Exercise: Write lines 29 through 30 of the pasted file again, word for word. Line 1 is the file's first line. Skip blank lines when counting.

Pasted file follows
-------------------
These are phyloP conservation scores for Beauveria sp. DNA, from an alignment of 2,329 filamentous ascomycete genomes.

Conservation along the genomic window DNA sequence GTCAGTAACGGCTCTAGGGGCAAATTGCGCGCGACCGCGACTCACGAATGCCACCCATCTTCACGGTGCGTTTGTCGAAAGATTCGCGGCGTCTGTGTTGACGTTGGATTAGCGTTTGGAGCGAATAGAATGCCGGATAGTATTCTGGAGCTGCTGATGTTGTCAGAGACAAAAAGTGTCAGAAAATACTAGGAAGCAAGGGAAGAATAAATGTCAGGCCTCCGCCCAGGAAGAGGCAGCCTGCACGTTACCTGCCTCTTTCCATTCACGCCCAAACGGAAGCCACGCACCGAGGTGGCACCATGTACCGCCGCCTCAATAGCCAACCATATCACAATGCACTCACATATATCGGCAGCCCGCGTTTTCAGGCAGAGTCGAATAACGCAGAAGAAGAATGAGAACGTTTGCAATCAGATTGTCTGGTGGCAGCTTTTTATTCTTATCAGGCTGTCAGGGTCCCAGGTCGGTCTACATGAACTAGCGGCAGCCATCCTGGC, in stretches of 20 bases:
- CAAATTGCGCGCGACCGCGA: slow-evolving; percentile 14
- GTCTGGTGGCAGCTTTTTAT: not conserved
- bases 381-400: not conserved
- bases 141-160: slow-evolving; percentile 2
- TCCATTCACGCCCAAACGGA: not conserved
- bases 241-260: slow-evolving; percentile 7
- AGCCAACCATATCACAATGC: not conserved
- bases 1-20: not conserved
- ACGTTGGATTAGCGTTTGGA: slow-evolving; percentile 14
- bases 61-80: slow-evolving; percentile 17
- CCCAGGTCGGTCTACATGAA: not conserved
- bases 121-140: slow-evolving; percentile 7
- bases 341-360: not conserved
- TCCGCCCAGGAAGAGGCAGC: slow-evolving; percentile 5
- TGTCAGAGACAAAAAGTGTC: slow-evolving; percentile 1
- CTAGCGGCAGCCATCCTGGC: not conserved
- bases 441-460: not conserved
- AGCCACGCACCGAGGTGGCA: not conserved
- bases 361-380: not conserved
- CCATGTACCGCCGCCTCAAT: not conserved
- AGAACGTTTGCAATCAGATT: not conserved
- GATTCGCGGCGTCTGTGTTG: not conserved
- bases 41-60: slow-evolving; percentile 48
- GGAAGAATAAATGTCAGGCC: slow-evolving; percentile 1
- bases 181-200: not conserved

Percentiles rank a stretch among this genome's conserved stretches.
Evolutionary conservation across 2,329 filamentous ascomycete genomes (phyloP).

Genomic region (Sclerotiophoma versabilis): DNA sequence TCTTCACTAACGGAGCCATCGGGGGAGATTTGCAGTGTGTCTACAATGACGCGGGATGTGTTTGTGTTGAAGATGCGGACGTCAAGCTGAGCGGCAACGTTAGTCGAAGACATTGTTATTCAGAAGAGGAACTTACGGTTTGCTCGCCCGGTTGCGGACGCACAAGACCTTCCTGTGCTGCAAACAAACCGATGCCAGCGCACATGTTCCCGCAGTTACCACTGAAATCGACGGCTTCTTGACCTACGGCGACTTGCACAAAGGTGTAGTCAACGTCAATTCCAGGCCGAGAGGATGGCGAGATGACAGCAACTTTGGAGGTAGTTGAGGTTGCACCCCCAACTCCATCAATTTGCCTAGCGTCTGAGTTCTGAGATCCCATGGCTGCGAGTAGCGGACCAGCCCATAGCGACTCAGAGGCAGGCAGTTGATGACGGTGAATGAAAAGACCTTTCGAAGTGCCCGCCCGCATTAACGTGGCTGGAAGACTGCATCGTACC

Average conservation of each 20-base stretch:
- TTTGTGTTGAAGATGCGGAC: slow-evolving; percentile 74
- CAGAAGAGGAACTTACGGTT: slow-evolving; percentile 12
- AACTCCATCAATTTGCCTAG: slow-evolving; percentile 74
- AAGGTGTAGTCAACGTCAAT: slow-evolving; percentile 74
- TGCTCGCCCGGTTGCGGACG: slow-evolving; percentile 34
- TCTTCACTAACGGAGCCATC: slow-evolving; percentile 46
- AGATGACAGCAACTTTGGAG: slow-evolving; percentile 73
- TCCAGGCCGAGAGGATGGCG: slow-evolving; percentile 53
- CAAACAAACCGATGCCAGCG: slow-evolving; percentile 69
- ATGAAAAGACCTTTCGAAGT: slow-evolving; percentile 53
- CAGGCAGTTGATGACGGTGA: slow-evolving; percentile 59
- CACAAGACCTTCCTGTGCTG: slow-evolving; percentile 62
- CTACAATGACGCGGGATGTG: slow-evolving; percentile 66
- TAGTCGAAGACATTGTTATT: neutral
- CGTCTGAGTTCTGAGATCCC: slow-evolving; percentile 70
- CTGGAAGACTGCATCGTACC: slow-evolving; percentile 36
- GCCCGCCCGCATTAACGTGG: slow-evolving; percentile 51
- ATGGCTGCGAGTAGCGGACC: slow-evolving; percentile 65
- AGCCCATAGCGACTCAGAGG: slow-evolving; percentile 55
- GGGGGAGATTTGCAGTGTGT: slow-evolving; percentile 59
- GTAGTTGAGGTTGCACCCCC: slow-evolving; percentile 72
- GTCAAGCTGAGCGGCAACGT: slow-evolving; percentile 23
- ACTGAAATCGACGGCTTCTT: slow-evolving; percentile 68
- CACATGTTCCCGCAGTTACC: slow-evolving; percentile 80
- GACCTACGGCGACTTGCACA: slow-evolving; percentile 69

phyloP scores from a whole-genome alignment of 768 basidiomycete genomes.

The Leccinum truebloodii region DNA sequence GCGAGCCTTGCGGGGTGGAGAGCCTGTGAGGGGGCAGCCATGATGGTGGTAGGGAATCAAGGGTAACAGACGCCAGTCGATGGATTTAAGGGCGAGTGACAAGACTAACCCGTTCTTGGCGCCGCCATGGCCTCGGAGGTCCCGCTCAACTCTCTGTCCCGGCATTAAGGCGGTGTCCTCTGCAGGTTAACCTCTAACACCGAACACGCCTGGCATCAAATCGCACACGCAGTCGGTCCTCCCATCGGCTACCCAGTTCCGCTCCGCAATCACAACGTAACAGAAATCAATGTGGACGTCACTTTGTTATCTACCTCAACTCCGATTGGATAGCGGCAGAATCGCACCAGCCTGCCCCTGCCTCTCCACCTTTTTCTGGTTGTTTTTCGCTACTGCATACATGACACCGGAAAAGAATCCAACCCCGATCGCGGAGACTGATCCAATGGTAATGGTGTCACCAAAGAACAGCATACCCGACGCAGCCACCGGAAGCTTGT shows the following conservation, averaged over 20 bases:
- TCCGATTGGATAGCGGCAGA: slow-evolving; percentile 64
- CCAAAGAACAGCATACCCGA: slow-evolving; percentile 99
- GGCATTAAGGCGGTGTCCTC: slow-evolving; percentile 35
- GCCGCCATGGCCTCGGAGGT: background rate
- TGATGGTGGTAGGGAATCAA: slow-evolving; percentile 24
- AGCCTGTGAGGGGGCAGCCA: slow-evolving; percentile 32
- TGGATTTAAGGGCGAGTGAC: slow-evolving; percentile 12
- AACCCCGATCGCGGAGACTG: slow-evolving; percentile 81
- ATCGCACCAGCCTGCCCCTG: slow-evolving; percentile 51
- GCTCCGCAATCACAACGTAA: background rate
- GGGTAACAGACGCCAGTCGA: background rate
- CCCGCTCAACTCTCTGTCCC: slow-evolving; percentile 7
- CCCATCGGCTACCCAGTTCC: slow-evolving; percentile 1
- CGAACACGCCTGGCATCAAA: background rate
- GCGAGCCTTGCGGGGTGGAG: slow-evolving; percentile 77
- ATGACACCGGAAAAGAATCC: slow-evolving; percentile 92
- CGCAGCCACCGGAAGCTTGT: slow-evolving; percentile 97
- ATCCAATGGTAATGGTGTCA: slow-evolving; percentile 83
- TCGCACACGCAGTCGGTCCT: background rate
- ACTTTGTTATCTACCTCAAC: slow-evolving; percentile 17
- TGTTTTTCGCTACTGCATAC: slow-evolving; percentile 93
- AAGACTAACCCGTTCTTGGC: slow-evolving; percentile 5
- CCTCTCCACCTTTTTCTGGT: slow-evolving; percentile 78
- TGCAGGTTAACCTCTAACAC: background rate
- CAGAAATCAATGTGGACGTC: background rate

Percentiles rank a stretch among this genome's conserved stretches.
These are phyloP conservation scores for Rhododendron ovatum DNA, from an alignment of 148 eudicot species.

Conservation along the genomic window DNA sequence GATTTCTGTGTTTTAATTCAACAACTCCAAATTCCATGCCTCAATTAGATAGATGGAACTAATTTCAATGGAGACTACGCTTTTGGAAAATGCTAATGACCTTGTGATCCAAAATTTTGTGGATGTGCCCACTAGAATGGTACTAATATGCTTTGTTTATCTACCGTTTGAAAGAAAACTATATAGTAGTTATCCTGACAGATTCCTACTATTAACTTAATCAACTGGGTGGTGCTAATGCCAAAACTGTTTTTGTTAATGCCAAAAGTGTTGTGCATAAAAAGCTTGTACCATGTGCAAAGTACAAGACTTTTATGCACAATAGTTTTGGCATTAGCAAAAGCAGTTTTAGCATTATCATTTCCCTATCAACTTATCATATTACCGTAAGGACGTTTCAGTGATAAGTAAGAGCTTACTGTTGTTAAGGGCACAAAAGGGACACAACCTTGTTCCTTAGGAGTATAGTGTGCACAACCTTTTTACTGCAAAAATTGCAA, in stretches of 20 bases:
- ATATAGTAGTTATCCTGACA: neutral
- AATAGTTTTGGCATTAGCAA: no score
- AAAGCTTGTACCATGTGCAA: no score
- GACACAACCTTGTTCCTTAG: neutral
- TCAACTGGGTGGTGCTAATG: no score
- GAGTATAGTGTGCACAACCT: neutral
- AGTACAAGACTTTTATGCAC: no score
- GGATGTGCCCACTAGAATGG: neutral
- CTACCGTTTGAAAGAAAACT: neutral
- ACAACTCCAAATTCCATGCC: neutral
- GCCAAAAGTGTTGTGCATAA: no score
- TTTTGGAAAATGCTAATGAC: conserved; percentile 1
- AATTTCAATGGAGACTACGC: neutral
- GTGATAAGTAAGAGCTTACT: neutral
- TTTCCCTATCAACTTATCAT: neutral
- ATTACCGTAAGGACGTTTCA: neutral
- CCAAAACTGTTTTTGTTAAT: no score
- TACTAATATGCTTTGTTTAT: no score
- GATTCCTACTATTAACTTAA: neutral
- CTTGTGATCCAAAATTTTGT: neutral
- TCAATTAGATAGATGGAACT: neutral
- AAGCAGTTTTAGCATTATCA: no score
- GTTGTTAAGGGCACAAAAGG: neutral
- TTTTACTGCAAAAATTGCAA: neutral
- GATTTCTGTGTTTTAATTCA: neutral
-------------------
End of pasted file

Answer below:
Evolutionary conservation across 2,329 filamentous ascomycete genomes (phyloP).

Genomic region (Sclerotiophoma versabilis): DNA sequence TCTTCACTAACGGAGCCATCGGGGGAGATTTGCAGTGTGTCTACAATGACGCGGGATGTGTTTGTGTTGAAGATGCGGACGTCAAGCTGAGCGGCAACGTTAGTCGAAGACATTGTTATTCAGAAGAGGAACTTACGGTTTGCTCGCCCGGTTGCGGACGCACAAGACCTTCCTGTGCTGCAAACAAACCGATGCCAGCGCACATGTTCCCGCAGTTACCACTGAAATCGACGGCTTCTTGACCTACGGCGACTTGCACAAAGGTGTAGTCAACGTCAATTCCAGGCCGAGAGGATGGCGAGATGACAGCAACTTTGGAGGTAGTTGAGGTTGCACCCCCAACTCCATCAATTTGCCTAGCGTCTGAGTTCTGAGATCCCATGGCTGCGAGTAGCGGACCAGCCCATAGCGACTCAGAGGCAGGCAGTTGATGACGGTGAATGAAAAGACCTTTCGAAGTGCCCGCCCGCATTAACGTGGCTGGAAGACTGCATCGTACC